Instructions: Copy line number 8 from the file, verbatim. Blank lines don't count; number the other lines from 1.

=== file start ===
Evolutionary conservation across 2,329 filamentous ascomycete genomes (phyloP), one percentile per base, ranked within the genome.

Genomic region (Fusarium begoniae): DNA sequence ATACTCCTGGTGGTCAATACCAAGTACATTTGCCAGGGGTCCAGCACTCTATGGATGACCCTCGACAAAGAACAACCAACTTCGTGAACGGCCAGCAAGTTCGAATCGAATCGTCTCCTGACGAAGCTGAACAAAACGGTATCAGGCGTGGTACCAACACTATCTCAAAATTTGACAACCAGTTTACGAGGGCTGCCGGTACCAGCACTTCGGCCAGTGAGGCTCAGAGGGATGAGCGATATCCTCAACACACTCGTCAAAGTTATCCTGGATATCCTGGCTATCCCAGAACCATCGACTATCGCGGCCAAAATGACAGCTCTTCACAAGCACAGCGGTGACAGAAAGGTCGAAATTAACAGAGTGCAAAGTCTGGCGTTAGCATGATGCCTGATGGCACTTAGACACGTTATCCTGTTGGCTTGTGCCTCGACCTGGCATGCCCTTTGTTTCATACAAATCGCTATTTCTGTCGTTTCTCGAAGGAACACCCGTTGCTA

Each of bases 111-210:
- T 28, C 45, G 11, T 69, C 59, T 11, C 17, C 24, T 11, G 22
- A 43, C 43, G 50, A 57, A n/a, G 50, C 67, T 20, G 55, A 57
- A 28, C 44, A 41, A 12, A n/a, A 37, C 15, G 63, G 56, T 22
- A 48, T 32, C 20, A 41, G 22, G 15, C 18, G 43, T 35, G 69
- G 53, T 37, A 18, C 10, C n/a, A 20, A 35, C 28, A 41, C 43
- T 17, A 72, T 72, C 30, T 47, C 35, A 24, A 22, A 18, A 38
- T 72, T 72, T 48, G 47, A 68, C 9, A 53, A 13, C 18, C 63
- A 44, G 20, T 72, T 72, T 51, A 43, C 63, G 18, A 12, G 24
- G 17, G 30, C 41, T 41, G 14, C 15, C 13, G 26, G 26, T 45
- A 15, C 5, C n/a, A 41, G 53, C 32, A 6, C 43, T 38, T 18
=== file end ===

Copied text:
- G 53, T 37, A 18, C 10, C n/a, A 20, A 35, C 28, A 41, C 43